Renew On Line (UK) 62

Extracts from NATTA's journal
Renew, Issue 162 July-Aug 2006
   Welcome   Archives   Bulletin         


1. Energy Review EAC Review, FoE Scenarios

2. BWEA on offshore wind wind ups and downs

3. Wave & Tidal Power in Scotland and Wales

4. Reactions to the Budget...and the Climate Review

5. Greening London.. but not Devon

6. Energy Statistics RO grows

7. Coal to come back cleaner? Clean coal

8. Building Battles Building regs and codes

9. Policy moves. Tory greening, UKERC query

10. Stern Climate Views doom ahead?

11. Fuel Cells R&D slow progress

12. EU News Wind and biofuels grow

13. US News Wind battles, Bushes plan

14. World News Divisive Climate Pact?

15. Nuclear News US reprocessing

5. Greening London

Powering London into the 21st century, a new report from PB Power, for Greenpeace and the Mayor of London, claims that decentralising London’s energy would be more efficient in cutting the city’s CO2 emissions, and the demand for imported gas, as opposed to pursuing a centralised nuclear power focused national energy policy. Greenpeace says, the report provides ‘a practical blueprint for shifting London’s energy away from dependence on centralised production, which wastes two thirds of energy generated, towards a more independent, decentralised approach to energy production which gets more value for taxpayers’ money’ and ‘lays out a vision for London that builds on approaches already successfully adopted in Denmark, where decentralised energy provides over 50% of energy supplies and the Netherlands where it supplies over 40% Closer to home, Woking Council has cut its own CO2 emissions by 77.4% between 1991 and 2004 a result of decentralising its energy supplies’.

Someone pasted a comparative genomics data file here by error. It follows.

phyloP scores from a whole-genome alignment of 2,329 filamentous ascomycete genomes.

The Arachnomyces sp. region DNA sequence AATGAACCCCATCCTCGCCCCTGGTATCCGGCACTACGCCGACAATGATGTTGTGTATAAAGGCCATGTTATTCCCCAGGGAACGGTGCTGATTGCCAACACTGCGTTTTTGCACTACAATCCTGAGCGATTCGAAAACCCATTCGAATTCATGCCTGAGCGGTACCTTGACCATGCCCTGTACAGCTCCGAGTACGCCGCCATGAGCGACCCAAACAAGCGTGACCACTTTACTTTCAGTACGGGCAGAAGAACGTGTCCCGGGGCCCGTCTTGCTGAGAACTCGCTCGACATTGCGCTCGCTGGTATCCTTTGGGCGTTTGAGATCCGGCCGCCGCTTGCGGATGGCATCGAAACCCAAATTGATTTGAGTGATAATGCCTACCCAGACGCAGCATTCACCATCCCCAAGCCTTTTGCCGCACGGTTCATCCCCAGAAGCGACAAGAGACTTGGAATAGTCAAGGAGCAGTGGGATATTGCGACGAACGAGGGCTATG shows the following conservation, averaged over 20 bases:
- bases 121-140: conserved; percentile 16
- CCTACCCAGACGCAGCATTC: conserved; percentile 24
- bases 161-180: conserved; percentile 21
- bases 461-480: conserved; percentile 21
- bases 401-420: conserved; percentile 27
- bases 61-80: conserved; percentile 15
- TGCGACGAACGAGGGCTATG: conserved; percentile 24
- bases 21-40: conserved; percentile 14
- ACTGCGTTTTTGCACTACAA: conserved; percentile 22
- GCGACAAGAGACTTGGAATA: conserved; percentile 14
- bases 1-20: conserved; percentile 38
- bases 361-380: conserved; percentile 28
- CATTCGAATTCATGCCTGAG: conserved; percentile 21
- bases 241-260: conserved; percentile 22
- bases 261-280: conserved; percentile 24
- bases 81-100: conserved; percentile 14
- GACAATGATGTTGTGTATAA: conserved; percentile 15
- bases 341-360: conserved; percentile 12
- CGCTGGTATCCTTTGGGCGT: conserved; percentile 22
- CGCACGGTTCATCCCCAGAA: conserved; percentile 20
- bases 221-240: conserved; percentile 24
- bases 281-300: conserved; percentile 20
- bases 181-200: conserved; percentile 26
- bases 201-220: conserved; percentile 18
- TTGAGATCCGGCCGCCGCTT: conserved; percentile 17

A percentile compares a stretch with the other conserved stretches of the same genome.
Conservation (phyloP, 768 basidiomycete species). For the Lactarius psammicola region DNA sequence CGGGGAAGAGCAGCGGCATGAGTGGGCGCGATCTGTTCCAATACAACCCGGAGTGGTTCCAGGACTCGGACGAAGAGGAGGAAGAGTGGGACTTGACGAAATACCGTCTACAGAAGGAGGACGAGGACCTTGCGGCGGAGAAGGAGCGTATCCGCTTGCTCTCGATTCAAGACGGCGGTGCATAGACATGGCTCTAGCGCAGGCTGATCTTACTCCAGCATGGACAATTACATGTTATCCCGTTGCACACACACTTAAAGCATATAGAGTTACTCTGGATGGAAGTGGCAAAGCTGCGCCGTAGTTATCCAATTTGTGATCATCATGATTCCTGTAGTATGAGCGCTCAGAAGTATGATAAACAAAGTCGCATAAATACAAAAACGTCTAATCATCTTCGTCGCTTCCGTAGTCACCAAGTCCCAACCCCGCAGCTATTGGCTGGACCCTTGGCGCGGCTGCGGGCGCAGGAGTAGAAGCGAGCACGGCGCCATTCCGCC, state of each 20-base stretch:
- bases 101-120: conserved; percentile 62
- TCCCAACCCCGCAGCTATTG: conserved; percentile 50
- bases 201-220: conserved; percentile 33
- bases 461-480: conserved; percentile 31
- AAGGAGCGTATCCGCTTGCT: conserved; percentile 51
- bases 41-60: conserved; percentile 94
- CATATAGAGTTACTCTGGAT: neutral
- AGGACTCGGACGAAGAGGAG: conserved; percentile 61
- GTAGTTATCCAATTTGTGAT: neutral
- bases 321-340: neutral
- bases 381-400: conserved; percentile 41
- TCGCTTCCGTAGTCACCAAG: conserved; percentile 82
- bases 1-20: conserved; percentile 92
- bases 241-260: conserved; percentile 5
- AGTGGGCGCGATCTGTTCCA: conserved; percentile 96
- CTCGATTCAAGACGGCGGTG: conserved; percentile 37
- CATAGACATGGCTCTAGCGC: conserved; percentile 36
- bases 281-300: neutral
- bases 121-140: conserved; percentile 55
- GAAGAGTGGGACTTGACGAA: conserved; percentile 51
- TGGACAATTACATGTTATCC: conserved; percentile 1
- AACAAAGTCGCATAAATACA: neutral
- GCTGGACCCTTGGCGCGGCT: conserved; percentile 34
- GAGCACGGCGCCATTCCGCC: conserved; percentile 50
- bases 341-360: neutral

Mayor Ken Livingstone said: ‘As this new study shows, we stand a far better chance of achieving Government targets on carbon reductions by investing in decentralised energy. Nuclear power is neither the cheapest, the safest, or the most reliable way to reduce greenhouse gases. We don’t have time to make mistakes in tackling climate change. The nuclear lobby is working overtime. Rather than spending taxpayers’ money on the failed technology of the past, I hope the Government will invest in the most efficient, proven solutions to combat global warming: greater energy efficiency, decentralised energy and renewable energy.’
The report examines four different paths London could take to supply its future energy needs. It found that if a high decentral energy scenario is adopted, London could reduce CO2 emissions from buildings by almost 32%; cut its primary energy demand by up to 35% compared to a scenario involving centralised, new nuclear plants; reduce its gas consumption by up to 15% compared to a nuclear scenario; and enable London to generate 64% of its own electricity and 43% of its own heat in London.
See: More in Renew 163.

But not Devon…
Torridge District Council in Devon has rejected Peninsular Powers plans for a £43m 23 MW biomass plant on the former World War II Winkleigh airfield. Local objectors said it was would be too big and would involve excessive transport. The SW Regional Development Agency, which had spent £589,000 on the project, said the decision was a setback to the development of biomass in the region.

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